Trump Set To Deliver Iran Policy State On October 13
RFE/RL October 12, 2017
The White House says President Donald Trump will make his long-awaited announcement on U.S. policy toward Iran on October 13, including whether to decertify the 2015 nuclear accord signed with Tehran by the United States and other world powers.
The Trump administration on October 12 said the announcement would be made at 12:45 p.m. Washington time.
Trump is widely expected to say he will decertify the nuclear accord on the grounds that it is not in the national interest of the United States.
The agreement between Iran and six world powers -- the United States, Britain, France, Germany, China, and Russia -- put limits on Iran's nuclear program in return for the easing of economic sanctions.
Trump has repeatedly denounced the deal, which was signed under President Barack Obama, and told the UN General Assembly last month that it was "one of the worst and most one-sided transactions the United States has ever entered into."
Media reports have said the president will announce he will decertify the deal by an October 15 deadline, a move that would give the Republican-controlled Congress 60 days to decide whether to reinstate sanctions on Tehran that were suspended under the agreement.
It is not clear how a potential U.S. withdrawal from the deal would affect the overall accord with Tehran or how the other signees would act.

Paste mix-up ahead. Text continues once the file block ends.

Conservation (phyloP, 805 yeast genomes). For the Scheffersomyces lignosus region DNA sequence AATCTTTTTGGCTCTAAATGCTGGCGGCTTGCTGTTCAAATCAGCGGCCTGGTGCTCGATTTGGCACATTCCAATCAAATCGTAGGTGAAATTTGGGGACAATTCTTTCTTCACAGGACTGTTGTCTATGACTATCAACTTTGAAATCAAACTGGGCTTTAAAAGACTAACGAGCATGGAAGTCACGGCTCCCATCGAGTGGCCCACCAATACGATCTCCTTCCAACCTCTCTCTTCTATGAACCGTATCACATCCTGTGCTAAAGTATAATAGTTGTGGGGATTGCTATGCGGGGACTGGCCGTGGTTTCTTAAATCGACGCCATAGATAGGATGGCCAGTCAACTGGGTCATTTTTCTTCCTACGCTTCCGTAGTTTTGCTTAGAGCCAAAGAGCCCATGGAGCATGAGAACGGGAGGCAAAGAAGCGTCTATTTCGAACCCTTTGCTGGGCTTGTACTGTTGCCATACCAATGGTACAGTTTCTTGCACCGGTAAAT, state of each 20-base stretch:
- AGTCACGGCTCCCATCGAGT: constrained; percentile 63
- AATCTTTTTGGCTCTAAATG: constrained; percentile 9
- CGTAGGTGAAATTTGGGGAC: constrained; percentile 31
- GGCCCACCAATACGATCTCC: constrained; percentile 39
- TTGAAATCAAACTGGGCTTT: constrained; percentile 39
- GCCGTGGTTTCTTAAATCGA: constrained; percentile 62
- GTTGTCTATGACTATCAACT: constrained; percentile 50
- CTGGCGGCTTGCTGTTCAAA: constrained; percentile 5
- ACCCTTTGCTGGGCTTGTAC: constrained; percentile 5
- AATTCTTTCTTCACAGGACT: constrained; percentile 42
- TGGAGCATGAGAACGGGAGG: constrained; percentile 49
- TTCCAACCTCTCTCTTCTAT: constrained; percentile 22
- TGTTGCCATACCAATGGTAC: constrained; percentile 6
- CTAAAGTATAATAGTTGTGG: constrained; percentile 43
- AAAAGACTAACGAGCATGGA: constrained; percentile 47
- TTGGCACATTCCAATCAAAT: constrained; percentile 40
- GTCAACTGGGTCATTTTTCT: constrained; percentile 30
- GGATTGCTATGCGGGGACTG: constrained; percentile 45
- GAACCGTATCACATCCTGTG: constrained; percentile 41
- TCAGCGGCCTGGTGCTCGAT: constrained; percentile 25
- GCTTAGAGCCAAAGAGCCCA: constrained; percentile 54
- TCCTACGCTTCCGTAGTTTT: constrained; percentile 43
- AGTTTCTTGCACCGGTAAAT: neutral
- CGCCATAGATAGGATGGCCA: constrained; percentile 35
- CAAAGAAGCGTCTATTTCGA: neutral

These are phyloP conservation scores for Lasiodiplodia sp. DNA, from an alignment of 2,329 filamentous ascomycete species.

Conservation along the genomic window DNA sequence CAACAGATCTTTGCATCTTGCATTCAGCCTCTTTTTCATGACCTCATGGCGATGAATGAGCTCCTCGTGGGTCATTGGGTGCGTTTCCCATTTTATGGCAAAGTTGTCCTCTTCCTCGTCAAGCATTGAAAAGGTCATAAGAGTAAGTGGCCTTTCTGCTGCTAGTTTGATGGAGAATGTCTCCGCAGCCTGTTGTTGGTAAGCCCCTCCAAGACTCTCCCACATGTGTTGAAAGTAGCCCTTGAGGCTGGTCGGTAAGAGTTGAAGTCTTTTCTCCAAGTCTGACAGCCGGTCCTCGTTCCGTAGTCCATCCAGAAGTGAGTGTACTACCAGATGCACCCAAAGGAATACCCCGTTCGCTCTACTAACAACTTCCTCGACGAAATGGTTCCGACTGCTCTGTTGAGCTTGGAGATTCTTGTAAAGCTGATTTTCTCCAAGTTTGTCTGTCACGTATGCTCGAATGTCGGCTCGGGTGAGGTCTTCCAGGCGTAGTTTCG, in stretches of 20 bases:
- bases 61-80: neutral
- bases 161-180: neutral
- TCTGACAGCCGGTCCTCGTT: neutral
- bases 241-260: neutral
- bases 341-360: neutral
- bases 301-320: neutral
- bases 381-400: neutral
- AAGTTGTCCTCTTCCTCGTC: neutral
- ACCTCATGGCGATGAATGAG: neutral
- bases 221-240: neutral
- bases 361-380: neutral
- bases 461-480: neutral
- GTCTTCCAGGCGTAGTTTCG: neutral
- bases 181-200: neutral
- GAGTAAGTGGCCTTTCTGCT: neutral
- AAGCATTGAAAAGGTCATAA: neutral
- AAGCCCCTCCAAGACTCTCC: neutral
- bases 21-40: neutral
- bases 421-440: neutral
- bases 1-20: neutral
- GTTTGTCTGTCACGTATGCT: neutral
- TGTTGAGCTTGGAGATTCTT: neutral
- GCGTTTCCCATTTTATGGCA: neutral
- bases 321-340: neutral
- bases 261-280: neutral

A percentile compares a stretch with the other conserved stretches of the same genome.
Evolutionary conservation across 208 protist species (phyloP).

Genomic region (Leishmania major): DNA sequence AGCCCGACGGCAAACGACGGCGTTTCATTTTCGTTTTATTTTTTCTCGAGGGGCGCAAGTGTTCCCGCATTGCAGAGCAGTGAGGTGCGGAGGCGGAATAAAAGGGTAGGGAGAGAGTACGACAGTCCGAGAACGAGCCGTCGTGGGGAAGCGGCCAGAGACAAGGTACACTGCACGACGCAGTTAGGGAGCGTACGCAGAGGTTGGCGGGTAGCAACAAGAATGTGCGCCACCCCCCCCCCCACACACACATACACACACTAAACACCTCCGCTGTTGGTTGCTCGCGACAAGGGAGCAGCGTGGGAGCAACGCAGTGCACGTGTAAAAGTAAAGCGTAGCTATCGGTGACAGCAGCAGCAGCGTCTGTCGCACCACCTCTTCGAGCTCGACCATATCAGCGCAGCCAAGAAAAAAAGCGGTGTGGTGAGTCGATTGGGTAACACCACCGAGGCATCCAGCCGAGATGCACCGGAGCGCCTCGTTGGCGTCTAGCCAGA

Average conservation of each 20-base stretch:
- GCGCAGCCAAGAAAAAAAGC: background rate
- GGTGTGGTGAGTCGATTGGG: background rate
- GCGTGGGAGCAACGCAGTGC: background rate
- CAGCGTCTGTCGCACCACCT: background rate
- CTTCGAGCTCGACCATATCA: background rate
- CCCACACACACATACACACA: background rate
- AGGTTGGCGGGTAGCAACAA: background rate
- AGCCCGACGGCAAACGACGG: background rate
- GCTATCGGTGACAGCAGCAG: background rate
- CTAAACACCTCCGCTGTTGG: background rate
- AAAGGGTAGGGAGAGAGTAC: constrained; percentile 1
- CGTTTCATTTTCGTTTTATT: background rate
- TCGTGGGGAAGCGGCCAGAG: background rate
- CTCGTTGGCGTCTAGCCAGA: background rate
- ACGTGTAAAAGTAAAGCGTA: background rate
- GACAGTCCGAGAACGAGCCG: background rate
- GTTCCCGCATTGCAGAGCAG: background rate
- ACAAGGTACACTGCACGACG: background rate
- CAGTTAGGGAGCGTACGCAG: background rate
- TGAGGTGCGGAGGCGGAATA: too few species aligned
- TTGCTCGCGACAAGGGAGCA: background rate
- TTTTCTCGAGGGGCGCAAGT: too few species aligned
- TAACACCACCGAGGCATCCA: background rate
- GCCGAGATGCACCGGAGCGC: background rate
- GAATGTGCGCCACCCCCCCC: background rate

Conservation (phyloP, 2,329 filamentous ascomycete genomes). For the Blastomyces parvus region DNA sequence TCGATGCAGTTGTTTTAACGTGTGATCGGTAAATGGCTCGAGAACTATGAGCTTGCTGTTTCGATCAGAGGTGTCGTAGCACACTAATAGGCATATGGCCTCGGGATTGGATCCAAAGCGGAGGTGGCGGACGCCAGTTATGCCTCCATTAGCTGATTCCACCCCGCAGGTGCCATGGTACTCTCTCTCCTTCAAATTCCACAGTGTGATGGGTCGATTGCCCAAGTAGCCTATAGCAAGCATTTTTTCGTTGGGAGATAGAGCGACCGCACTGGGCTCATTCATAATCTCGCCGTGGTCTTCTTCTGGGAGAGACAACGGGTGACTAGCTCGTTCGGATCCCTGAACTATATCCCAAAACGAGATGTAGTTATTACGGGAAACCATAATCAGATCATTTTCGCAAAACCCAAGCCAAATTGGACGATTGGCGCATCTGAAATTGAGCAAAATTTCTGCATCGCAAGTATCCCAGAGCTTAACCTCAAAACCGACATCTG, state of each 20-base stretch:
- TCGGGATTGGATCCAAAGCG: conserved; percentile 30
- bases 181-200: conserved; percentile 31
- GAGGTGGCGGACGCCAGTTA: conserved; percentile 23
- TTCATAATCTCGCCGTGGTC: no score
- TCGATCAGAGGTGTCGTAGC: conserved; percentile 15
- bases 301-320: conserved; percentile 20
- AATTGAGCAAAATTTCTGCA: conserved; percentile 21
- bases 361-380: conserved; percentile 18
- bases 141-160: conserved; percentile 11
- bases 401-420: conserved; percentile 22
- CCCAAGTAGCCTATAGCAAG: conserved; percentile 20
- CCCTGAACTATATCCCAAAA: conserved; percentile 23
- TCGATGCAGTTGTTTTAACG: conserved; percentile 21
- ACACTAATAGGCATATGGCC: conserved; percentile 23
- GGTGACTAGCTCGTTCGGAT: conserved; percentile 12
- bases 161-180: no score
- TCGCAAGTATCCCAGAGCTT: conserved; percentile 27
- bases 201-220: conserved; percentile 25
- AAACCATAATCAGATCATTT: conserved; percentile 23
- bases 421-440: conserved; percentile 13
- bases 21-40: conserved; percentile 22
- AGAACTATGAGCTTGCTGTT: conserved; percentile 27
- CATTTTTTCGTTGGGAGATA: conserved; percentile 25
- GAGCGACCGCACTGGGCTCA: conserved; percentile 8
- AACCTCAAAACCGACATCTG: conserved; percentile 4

Trump and other administration officials have repeatedly said that, while the Iranians may be complying with actual terms of the pact, they have not acted in the "spirit" of the accord, including by continuing to test-launch ballistic missiles and rockets capable of carrying nuclear warheads and by meddling in the affairs of its Middle East neighbors.
Under U.S. law, the administration is required every 120 days to recertify that Iran is in compliance with the deal and that it remains in the U.S. national interest. The Trump administration has twice in the past certified that Iran is complying.
Tehran says its nuclear program is intended solely for peaceful purposes, including power generation.
Most Democrats and some Republicans, including members of Trump's national security team, have expressed concerns about pulling out of the accord, saying it could hurt U.S. credibility on the world stage.
With reporting by AP, Reuters, AFP, and dpa
Copyright (c) 2017. RFE/RL, Inc. Reprinted with the permission of Radio Free Europe/Radio Liberty, 1201 Connecticut Ave., N.W. Washington DC 20036.
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